Written by: Mark Chapman

Written by: David Elston

Written by: David Elston

Written by: David Elston

Written by: David Elston

Written by: Danfox Davies

Written by: Danfox Davies

Written by: Danfox Davies

Written by: Mark Chapman

Written by: Loz Kaye

Written by: Andy Halsall

Written by: Adrian Short

Written by: Loz Kaye

Written by: Loz Kaye

Written by: Andy Halsall

Written by: Andy Halsall

Maria Aretoulaki : European Court of Justice Google ruling gives the Dog a Bone

Yesterday the European Court of Justice, based in Luxembourg, passed a landmark ruling that has caused a lot of jubilation among data privacy advocates: the Google US and Spain versus the Spanish Agency for Data Protection and a brave Spaniard who sued Google for listing information on his repossessed home in its search results.

It has been hailed as the precedent that will secure individuals the "right to be forgotten" from the internet, if they so wish. Drunken pics of you and your mates on Facebook? Looking for a job? Ask for those photos to be taken down before the HR guy discovers them 30mins before your interview! Sorted! Or is it?

Sifting through the legalese, let's concentrate just on the actual ruling, i.e. Points 1-4 at the very end of the document / webpage. If you don't get distracted by the article numbers and opening and closing paragraphs, the ECJ has actually ruled the following:

1.       Article 2(b) and (d) of Directive 95/46/EC of the European Parliament and of the Council of 24 October 1995 on the protection of individuals with regard to the processing of personal data and on the free movement of such data are to be interpreted as meaning that, first, the activity of a search engine consisting in finding information published or placed on the internet by third parties, indexing it automatically, storing it temporarily and, finally, making it available to internet users according to a particular order of preference must be classified as ‘processing of personal data’ within the meaning of Article 2(b) when that information contains personal data and, second, the operator of the search engine must be regarded as the ‘controller’ in respect of that processing, within the meaning of Article 2(d).

Maria Aretoulaki : "Bloody EU regulations, coming here and giving us rights!"

Unfortunately, the current political rhetoric on the subject of EU membership focuses on "immigration" and "foreigners coming here and stealing our jobs". Nobody is talking about all the "foreigners" who come here and pay taxes which fund UK schools and UK hospitals, nor of the "foreigners" who set up businesses here and give Brits jobs (as well as contribute to the growth of the UK Economy). And of course nobody is talking about all the Brits who emigrate and thrive in other EU countries. Even less do we speak of all the "Bloody EU Regulations, coming to this country and giving us rights!" to adapt the Tweet shown here. We all need to rethink our relationship with the EU, as well as demand its democratic reform. What we need is Family therapy. It would be wrong to go straight for Divorce. The first step is of course to go out and vote in the European Parliamentary Elections! And vote for candidates who stand for democracy and civil and human rights. The fewer people go out and vote, the less representative of our will, beliefs, and needs the appointed MEPs are going to be. This is what brings fascists into power: apathy and scapegoats.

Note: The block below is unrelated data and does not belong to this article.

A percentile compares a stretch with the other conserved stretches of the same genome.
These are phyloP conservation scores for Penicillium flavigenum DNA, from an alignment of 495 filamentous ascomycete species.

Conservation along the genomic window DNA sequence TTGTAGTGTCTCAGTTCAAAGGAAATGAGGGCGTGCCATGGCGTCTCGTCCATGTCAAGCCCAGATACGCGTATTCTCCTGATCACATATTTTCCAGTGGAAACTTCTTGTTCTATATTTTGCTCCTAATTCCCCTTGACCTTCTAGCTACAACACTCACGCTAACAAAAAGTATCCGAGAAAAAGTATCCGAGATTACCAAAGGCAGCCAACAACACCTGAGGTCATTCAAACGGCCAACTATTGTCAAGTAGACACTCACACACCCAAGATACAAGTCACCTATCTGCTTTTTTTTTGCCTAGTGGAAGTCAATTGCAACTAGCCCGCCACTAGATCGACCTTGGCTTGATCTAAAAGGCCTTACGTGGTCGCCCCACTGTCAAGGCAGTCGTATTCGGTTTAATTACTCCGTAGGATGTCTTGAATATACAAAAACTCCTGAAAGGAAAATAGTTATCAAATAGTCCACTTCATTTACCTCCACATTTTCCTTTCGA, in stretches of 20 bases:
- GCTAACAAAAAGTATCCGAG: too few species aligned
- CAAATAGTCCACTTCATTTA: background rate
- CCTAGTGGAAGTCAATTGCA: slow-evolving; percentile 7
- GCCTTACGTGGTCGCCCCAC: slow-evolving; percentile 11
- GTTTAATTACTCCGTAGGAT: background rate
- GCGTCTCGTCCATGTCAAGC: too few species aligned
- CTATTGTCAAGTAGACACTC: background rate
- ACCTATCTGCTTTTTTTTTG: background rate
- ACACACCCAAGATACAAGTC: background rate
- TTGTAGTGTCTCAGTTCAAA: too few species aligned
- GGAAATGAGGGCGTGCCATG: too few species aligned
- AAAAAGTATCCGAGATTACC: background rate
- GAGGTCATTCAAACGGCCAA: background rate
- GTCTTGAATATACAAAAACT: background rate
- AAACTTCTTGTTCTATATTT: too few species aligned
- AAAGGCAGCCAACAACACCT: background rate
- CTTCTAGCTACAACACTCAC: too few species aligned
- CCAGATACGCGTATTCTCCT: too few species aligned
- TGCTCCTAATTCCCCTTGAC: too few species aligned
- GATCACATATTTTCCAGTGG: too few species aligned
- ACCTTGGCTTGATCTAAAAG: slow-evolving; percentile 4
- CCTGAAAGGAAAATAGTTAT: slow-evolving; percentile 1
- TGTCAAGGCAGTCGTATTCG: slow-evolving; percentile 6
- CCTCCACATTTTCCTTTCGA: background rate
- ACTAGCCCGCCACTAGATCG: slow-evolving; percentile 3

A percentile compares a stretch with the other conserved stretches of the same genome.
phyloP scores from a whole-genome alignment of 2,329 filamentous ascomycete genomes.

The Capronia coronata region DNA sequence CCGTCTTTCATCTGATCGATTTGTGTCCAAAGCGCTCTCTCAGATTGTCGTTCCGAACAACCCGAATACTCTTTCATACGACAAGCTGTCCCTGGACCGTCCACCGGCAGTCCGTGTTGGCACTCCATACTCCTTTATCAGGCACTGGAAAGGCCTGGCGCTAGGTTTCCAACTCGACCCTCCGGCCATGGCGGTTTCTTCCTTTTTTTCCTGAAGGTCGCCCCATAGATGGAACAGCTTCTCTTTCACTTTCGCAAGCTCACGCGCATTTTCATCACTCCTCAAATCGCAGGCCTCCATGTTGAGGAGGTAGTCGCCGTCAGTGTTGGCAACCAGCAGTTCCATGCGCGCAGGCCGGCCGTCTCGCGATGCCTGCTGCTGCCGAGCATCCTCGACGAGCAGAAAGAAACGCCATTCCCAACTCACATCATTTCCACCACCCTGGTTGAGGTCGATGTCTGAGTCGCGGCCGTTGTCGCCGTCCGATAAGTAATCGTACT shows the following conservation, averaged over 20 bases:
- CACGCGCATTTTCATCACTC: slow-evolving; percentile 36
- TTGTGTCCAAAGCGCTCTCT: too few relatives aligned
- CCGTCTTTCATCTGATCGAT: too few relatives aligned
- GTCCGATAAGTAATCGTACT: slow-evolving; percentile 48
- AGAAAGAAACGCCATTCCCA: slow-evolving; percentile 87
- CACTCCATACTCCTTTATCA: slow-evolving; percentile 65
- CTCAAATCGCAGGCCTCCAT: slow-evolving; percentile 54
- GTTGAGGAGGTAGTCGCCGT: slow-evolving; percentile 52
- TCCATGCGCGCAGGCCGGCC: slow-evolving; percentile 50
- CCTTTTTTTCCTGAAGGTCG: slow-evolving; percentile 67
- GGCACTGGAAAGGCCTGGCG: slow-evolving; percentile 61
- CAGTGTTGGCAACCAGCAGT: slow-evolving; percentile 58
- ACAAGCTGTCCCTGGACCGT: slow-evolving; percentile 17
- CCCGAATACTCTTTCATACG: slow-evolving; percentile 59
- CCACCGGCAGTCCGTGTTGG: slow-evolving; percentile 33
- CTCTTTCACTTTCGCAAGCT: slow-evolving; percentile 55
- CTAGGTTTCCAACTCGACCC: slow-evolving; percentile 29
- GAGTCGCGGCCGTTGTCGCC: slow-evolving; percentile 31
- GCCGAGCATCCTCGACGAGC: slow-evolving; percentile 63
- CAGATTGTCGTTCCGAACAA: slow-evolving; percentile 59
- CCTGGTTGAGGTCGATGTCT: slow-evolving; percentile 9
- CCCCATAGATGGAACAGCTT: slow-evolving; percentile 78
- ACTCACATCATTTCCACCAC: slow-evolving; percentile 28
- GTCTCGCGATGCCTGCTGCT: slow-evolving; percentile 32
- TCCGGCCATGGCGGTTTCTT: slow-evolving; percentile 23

George Walkden : Clinical trials and tribulations: a role for Europe

It’s hard to imagine a better fairy-tale villain than a big pharma company. There’s something undeniably sinister about these vast, faceless titans with their unfathomable methods and international reach; so much so that it’s sometimes an effort to remember that, actually, they’re the ones who develop and mass-produce the drugs we use to stay alive. For that we owe them thanks – but let’s not get sentimental about it. These companies are still companies, and they have their own agendas and priorities, which often end up in conflict with those of the average mortal.